Misunderstandings cause many communication errors. The following ASRS reports illustrate the need for clear, unambiguous phraseology in all aviation operations.

A Recipe for Miscommunication

Blend distractions, assumptions, and misinterpretations. Add a little pressure. Arrange on a long, flat surface. For "well done" communications, clarify all ingredients before lifting off. For "half-Aircraft landing on runwaybaked" communications, lift off early- even if it feels wrong.

  • My aircraft departed ZZZ airport without being released... The ultimate reason was a miscommunication between the First Officer and myself.... I work hard never to rush the First Officer beyond his or her ability, yet in this case, I believe I did. Even if I said nothing verbally, I probably said it with my actions because we were running late and I was moving quickly.... During taxi, while the First Officer got the clearance, I wanted to verify the winds. This created a situation where I was listening to ATIS while the First Officer was picking up the clearance.... We taxied to the hold short line just north of another aircraft. The First Officer briefed the clearance...but never indicated that we were being held for release and I never asked at that time. We then proceeded to wait for the other aircraft to taxi out. Finally we asked them if they were going to go. They indicated that they were waiting on us. I was surprised, because I didn't know we had been cleared for departure or released. As I entered the runway, something felt wrong to me, and because I didn't hear the clearance, I asked if we were cleared and the First Officer answered, "Yes" (it turned out that this was a reference to all the checklists being cleared). With that confirmation I departed.... Departure let us know that we had departed without being released.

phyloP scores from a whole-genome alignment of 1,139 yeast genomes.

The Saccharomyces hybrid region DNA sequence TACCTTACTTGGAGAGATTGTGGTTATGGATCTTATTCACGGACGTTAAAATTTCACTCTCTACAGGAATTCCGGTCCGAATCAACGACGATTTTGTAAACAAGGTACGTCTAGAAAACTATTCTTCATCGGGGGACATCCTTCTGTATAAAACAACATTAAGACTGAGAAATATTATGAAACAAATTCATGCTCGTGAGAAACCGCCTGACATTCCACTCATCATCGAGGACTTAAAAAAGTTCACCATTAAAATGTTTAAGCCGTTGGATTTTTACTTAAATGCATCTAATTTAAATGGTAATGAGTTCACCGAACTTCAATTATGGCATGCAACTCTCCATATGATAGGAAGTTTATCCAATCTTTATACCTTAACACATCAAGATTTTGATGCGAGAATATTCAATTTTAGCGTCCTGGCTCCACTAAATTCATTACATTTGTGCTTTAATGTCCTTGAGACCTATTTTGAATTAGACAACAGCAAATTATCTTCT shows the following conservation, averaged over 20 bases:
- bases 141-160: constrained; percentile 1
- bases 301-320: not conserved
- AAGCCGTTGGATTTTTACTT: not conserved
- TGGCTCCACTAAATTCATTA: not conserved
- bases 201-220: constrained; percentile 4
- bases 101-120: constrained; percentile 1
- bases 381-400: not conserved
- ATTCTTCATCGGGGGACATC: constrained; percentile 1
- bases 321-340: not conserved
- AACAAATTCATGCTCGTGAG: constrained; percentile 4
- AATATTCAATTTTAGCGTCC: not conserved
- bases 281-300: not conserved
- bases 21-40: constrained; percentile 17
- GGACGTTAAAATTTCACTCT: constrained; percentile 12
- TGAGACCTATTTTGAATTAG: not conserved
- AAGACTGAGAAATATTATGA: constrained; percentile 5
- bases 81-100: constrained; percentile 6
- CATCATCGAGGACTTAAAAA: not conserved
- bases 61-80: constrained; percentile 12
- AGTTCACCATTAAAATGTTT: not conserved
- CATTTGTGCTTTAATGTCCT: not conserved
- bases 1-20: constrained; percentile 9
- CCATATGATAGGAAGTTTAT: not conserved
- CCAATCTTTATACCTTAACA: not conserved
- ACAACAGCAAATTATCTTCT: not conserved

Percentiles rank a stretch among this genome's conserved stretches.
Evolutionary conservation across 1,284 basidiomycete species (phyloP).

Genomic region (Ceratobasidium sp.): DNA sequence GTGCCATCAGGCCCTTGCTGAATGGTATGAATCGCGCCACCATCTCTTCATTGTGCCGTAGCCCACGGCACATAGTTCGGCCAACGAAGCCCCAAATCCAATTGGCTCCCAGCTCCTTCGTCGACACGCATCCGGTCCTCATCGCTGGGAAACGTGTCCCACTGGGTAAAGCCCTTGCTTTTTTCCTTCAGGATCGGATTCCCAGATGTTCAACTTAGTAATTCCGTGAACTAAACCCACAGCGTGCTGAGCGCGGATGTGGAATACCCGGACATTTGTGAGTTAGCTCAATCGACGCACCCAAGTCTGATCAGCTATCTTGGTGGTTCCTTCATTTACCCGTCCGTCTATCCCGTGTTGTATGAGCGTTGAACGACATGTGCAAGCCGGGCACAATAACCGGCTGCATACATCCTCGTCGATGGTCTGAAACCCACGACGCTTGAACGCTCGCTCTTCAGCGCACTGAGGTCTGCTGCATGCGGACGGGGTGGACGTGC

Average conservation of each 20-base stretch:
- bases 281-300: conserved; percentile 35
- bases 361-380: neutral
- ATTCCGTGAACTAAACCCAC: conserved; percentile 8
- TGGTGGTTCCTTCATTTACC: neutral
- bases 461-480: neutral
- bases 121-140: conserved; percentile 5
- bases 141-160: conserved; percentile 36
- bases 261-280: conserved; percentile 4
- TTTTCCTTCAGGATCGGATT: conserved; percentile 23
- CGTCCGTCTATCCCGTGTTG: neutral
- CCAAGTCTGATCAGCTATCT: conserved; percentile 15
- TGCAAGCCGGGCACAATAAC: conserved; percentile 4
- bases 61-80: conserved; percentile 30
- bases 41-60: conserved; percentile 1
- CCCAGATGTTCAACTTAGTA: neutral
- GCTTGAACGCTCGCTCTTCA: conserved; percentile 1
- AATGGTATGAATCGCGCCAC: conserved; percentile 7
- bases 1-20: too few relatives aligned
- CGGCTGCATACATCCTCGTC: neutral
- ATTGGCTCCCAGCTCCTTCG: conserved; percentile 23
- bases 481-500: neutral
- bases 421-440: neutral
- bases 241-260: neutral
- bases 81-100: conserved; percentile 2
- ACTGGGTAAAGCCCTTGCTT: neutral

Runway Confusion...By Request

In two similar incidents, key information was left out of otherwise clear communications. In each case there were two different interpretations of the same phrase.

  • I was told, "Cleared to land Runway 24" while on final. As I came closer to the airport the Tower said, "Can you make Runway 15L?" I said, "Yes, I can" (it was my understanding that I was to enter a base leg and land on Runway 15L). When I was [on] short final the Tower proceeded to confirm that I could make Runway 15L. My understanding was that I should try to land on Runway 15L because of other traffic. The Tower meant for me to land on Runway 24 and make the first available left turn onto Runway 15L due to traffic on final. The aircraft behind us did a go-around.